One of the most talked about films of the year, Jordan Peele’s US, arrives on home video today and I decided to revisit the film and dive into the special features to crack the case of all the symbolism seen throughout. I will give fair warning, there is going to be spoilers in this article, so if you haven’t seen the film yet, I suggest holding off on reading this until you’ve viewed it.

US takes place along the northern California coastline where Adelaide Wilson (Lupita Nyong’o) reluctantly returns to her beachside childhood home with her family and finds that she is haunted by unresolved trauma from her past along with a string of eerie coincidences. As darkness falls after a tense day at the beach, the Wilsons discover four figures standing in their driveway. They soon realize this is only the beginning of their troubles as they find that the four figures are terrifying and uncanny opponents: doppelgangers of themselves.

Now that I’ve had the chance to rewatch this film after seeing it back in March, I was able to pick up on small nuances that I had missed the first go around. Those of us who have seen how the film ends know that Adelaide is actually one of the tethered and switched places with the real Adelaide back when she was a child. While re-watching the film, I was CONVINCED that Jason, her son, was also a tethered. I had come to this theory through a series of events, most notably the way in which Adelaide and Jason communicate with each other and the closeness between the two (more than Adelaide’s relationship with Zora), as well as Jason’s odd behavior at the beach including him building a tunnel in the sand. He seemed rather cool, calm and collected when shit really hit the fan and in a way, it mimicked the behavior of Adelaide’s; however, it wasn’t until I visited the special features that I realized I was probably wrong in regards to this theory.

In Duality of Us, Jordan Peele discusses a lot of the subtext of the film and talks about Jason (played by Evan Alex) and the role that he plays. Peele goes on to explain that Jason is actually the most clever of them all as he is able to see through the veil and pick up on the notion that something isn’t quite right with his mom. Though the theory of Jason being a Tethered is a strong theory to have, what Jordan Peele explains actually makes much more sense – which it should be considering he, you know, wrote the story. Out of all the special features within the home release of US, The Duality of Us was probably the most informative. It also allowed me to have a better understanding of the symbolism towards the rabbits as well as the scene in which Zora/Umbrae (played by Shahadi Wright Joseph) does the Pas de Deux. Additionally, Peele goes into some of the themes at play such as privilege and freedom. I already thought Peele was a master storyteller, but this special feature further confirmed that thought.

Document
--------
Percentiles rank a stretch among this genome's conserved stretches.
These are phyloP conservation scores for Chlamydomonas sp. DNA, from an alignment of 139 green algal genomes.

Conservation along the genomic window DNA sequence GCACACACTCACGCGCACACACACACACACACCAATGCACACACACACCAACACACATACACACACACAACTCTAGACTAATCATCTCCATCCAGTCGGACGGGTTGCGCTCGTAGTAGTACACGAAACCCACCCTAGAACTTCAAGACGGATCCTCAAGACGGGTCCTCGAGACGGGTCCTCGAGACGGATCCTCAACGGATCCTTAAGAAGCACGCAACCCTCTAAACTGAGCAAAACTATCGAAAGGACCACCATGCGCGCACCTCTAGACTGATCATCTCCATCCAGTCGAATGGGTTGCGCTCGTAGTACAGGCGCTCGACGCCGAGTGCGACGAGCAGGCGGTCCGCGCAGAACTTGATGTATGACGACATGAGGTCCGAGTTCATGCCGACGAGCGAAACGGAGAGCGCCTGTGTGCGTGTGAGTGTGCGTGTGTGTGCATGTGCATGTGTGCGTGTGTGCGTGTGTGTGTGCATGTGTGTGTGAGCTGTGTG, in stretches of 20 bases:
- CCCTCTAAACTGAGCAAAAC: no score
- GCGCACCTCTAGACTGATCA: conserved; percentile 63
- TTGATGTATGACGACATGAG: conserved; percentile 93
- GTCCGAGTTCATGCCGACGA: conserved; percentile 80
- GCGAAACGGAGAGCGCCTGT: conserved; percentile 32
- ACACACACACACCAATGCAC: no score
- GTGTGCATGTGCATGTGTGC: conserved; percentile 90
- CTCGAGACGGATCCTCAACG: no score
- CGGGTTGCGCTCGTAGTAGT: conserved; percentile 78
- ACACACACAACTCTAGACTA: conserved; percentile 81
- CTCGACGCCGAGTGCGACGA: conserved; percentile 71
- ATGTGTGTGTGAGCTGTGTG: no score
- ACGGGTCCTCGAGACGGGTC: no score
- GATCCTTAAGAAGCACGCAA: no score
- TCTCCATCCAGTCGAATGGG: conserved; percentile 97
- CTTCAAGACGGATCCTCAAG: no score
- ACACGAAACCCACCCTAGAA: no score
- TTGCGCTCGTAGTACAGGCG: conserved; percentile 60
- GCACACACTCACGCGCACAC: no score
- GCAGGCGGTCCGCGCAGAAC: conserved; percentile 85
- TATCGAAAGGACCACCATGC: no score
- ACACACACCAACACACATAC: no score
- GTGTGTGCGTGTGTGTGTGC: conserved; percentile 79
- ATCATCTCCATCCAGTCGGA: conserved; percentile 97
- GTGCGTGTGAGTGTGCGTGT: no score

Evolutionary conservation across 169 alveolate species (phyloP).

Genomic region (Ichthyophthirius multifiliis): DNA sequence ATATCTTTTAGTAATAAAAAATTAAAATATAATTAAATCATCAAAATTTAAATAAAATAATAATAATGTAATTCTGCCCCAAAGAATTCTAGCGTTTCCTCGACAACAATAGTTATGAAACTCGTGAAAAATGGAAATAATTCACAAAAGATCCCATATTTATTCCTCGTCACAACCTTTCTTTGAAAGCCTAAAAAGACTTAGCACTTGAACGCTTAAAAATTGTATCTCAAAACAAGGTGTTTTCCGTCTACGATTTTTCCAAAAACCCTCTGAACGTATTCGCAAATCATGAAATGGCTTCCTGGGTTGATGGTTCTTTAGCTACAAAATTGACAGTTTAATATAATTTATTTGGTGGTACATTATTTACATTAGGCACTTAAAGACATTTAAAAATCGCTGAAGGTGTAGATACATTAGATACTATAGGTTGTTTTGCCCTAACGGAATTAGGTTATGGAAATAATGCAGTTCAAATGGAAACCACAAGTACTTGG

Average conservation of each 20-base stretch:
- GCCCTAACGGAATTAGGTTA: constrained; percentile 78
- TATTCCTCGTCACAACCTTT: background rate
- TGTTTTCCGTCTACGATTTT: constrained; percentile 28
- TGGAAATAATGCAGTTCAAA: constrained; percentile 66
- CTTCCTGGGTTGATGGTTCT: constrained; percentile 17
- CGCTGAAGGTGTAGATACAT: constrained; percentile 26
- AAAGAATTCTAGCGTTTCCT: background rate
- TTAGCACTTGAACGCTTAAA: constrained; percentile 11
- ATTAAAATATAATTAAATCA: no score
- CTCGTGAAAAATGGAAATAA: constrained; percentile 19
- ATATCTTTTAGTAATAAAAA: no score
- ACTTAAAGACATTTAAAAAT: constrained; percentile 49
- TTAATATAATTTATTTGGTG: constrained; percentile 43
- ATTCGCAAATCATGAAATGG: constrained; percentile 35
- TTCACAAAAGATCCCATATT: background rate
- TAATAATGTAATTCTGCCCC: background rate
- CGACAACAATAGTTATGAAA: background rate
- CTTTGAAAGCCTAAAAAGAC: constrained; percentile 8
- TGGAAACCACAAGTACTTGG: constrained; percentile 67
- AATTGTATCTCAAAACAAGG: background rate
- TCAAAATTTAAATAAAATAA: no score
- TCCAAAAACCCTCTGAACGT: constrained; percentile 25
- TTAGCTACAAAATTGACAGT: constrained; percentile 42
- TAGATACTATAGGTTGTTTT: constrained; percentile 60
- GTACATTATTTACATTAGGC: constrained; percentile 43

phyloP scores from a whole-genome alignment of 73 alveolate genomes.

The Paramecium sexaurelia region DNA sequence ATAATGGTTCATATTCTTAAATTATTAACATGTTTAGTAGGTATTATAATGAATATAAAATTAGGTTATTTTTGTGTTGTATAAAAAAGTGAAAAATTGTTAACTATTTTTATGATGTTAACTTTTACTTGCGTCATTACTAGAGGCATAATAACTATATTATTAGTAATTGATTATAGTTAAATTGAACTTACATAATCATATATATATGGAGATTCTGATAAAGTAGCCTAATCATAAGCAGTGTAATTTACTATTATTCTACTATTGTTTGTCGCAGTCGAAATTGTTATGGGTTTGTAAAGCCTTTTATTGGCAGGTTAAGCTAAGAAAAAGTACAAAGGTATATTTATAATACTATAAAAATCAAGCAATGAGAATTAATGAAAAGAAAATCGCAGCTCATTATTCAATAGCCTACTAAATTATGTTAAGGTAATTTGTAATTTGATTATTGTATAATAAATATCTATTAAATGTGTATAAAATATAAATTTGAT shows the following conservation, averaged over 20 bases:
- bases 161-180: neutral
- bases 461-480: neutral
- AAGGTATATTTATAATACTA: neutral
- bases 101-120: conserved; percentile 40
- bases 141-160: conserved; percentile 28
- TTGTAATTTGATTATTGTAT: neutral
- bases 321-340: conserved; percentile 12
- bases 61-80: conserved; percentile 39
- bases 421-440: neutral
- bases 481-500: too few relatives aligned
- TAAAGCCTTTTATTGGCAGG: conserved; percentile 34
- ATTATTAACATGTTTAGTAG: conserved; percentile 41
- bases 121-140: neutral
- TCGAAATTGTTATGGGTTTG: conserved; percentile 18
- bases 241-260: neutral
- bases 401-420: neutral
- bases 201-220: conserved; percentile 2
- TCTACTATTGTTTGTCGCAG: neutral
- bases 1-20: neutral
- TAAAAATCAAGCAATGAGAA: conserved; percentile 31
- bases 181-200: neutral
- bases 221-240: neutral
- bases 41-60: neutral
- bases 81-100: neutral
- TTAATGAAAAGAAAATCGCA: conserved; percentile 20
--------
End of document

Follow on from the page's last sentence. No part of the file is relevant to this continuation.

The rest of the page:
One of the special features that I found to be rather unsettling was Becoming Red. It’s a very short featurette, only about 4-5 minutes and informs the viewer that throughout filming Lupita Nyong’o stayed completely in character. We get to watch as the camera continued to roll in-between scenes as she twitched and spoke in that broken voice from the film. Tears also streamed down her face which I couldn’t tell if it was because her eyes were open so wide or because she truly was crying due to the emotional pull of the story. Honestly, the whole featurette put me on edge and is a testament to the extraordinary talent that Lupita possesses.

As for the characters themselves, Peele goes into detail on how they were conceived in both the Making a Monster featurette as well as Tethered Together: Making Us Twice. I never realized that Red’s movements mimic those of a cockroach or that Jordan Peele considers Umbrae to be the scariest out of all of them. However, what I found truly fascinating was the amount of VFX work that went into filming two characters in the same scene. Peele goes on to explain that in order for them to achieve the look of the Wilson family and their now untethered counterparts, they had to do a lot of planning and a lot of scheduling and that the VFX was closely entwined with the narrative. This was followed up by dissection into the reasoning behind why the tethered are designed the way they are with the iconic red jumpsuits.

Outside of The Duality of Us, I also found the featurette Redefining a Genre to be very informative. Peele really takes the time to discuss the inspirations for his film and how he deals with his own fears through the horror genre. It’s clear that legendary director Alfred Hitchcock is a huge inspiration to Peele and the work he does, as is comedy, which he ties closely to the horror genre. This interview with Peele is one that is incredibly insightful and a reminder that he truly loves and appreciates the genre.

As with most home releases, there are deleted scenes which are rather hilarious as well as a scene exploration feature that gives commentary from Peele on three important scenes from the film. I’ll be the first to admit that I’m not someone who typically checks out special features (I know, leave me alone I’m trying to get better at that), but I ate up every single feature that this film had to offer. What Peele has created with US is quite masterful and it only makes me more and more excited about what he has in store for us next. If you want to check out our full review of US, click here and make sure to pick a copy of the Blu-ray or DVD, now available in stores.

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